‘Only men seem to be programmatically averse to Kinsella and his work’
There is also the issue of clashing personalities and complex interpersonal histories. For instance, one of Australia’s leading poets, Anthony Lawrence, who gave a bluntly negative review of Kinsella’s recent book of ‘activist poems’, The Vision of Error (2013), has had a long-running dispute with Kinsella, which makes it rather surprising that he should offer his views under the terms of a book review, and that Text – the journal in which it was published – should agree to run the review.
Whatever one thinks of his work, Kinsella has few equals when it comes to supporting poetry in this country, and placing it in a transnational context. In his editorial roles, in co-founding Salt Publishing, in publishing and materially encouraging scores of Australian poets, in keeping the work of important poets (such as Randolph Stow) in print, and in his inclusive and excellent anthologising (the inclusivity of Kinsella’s most recent anthology being dismissed with a shrug in a recent issue of ABR), Kinsella is an extraordinary advocate for Australian poets and poetry.
That is not to say that Kinsella’s support of poetry makes his own work off-limits with regard to criticism. ‘Liking’ anyone’s work is not, of course, obligatory, and one may recognise Kinsella’s support of Australian poetry without appreciating his writing. But so often dismissing one comes at the cost of ignoring the other. Dismissing Kinsella’s poetry often seems a disquietingly personal act, the personal investment masked by an intense appeal to the ‘self-evident’ and ‘objectivity’. (Little in literary criticism is either, I find.) For me, Kinsella’s latest collection of poetry is a compelling addition to an extraordinary body of work. Kinsella is not a stylist in the usual sense of the word, but his style is powerfully original. His poetry, while denouncing the problems of modernity, is also astonishingly inclusive, an inclusivity consistent with Kinsella’s extra-poetic work. Kinsella’s poetry is deeply humane, and entirely in touch with the traditions in which it works.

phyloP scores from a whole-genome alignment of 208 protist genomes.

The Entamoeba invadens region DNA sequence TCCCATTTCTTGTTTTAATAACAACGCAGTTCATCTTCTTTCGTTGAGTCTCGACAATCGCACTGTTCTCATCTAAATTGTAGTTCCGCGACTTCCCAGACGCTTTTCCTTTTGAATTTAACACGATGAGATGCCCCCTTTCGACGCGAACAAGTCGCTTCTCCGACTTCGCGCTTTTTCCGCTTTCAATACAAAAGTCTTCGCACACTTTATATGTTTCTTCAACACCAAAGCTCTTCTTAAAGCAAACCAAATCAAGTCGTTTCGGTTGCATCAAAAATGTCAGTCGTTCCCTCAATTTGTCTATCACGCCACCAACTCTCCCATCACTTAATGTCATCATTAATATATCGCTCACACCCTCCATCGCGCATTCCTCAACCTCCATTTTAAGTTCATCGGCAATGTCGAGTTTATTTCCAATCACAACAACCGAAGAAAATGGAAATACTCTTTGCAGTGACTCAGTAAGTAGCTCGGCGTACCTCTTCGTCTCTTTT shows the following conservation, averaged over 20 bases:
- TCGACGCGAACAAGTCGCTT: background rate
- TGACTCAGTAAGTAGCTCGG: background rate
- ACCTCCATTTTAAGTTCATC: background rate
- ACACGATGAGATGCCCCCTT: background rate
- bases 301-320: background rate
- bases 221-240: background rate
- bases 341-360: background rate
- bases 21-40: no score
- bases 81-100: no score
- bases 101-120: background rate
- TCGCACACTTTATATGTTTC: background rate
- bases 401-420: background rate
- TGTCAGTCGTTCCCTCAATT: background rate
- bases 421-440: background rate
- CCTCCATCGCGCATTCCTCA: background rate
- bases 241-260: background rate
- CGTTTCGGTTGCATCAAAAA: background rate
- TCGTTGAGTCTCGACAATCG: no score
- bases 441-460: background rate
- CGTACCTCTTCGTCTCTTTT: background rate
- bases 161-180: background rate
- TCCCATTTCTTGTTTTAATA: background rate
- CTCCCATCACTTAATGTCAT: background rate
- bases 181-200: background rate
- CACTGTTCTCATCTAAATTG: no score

‘Dismissing Kinsella’s poetry often seems a disquietingly personal act’
The last part of Sack, an elegiac verse letter to a fellow poet, brings together, among other things, youthful reminiscences, Bon Scott (the late singer of AC/DC), and Nauru, that key site in the Australian government’s inhuman, and often-enough illegal, asylum seeker policy. Having been told that Scott, like Kinsella, worked at a fertiliser factory, Kinsella uses his own fertile imagination to muse upon the superphosphate that he and Scott, in their menial jobs, must have both swept up: ‘Phosphate burning never passes / and pickles us in its grave. It doesn’t / make you grow. Ah guano, ah, fertile Nauru: / you will echo in this country down the track: / Pacific Solution. Makes phosphate bones / creak. And rock phosphate from the island / where the unwanted are now incarcerated.’ Bringing together jokiness, an impressive use of internal rhyme, and politically directed anger in the space of a few lines is typical of Kinsella’s synthesising poetic skills.
Can poetry change the world? Perhaps; perhaps not. But poets and their readers are citizens like anyone else. To write, read, and think about a poem with openness can, as Sack eloquently demonstrates, be the beginning of a radical, and radically non-violent, act.